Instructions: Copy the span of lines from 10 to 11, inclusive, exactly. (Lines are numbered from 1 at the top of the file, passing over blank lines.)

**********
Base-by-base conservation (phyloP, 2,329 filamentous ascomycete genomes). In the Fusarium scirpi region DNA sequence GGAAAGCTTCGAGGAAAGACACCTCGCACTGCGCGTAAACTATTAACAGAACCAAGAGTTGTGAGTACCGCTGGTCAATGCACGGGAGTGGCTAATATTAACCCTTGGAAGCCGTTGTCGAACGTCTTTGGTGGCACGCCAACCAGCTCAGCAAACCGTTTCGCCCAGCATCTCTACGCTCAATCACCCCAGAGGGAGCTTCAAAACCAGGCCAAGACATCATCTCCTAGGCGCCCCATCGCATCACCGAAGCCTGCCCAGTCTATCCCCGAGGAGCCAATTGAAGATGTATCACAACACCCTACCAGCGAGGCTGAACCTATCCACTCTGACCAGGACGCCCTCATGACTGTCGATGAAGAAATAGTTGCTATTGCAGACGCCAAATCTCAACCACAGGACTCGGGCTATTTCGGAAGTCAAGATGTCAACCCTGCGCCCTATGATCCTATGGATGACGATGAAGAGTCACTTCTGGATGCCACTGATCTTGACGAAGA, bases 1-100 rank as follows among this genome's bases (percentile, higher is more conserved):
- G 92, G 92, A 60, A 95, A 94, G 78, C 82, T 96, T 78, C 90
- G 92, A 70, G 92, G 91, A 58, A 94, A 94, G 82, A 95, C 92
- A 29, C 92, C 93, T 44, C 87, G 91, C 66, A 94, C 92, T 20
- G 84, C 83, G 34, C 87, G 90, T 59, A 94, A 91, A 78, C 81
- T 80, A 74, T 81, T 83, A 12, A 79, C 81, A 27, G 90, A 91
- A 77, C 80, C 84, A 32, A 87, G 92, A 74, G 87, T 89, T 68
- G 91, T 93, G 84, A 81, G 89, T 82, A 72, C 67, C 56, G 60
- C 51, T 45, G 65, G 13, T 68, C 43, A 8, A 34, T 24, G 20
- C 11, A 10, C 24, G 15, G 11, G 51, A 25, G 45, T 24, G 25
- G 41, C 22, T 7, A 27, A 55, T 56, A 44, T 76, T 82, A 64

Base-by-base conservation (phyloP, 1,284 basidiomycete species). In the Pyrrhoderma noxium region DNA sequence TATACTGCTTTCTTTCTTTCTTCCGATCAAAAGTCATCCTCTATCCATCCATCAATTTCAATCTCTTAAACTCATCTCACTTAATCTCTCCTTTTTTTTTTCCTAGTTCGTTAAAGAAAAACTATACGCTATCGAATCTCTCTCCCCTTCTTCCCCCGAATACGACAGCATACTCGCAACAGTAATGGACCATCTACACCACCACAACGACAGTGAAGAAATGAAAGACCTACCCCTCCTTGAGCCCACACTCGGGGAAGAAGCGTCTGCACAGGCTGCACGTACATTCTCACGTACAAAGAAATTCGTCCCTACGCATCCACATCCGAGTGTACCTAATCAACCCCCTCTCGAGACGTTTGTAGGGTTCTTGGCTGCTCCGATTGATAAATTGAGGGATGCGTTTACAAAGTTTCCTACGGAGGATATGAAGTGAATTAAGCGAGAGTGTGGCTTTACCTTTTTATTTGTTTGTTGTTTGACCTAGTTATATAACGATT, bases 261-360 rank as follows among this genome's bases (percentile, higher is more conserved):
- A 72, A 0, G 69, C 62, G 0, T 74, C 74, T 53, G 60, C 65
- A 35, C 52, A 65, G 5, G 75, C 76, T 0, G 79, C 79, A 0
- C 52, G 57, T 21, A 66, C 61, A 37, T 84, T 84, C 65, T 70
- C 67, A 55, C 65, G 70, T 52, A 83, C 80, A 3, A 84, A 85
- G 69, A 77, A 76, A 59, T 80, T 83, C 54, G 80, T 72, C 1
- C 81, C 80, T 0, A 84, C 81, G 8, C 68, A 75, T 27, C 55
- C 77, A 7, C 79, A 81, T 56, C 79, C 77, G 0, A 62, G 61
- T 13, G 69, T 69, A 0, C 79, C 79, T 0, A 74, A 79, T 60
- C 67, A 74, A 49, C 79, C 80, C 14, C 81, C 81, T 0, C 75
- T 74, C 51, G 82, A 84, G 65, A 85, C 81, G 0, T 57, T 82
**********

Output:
- C 11, A 10, C 24, G 15, G 11, G 51, A 25, G 45, T 24, G 25
- G 41, C 22, T 7, A 27, A 55, T 56, A 44, T 76, T 82, A 64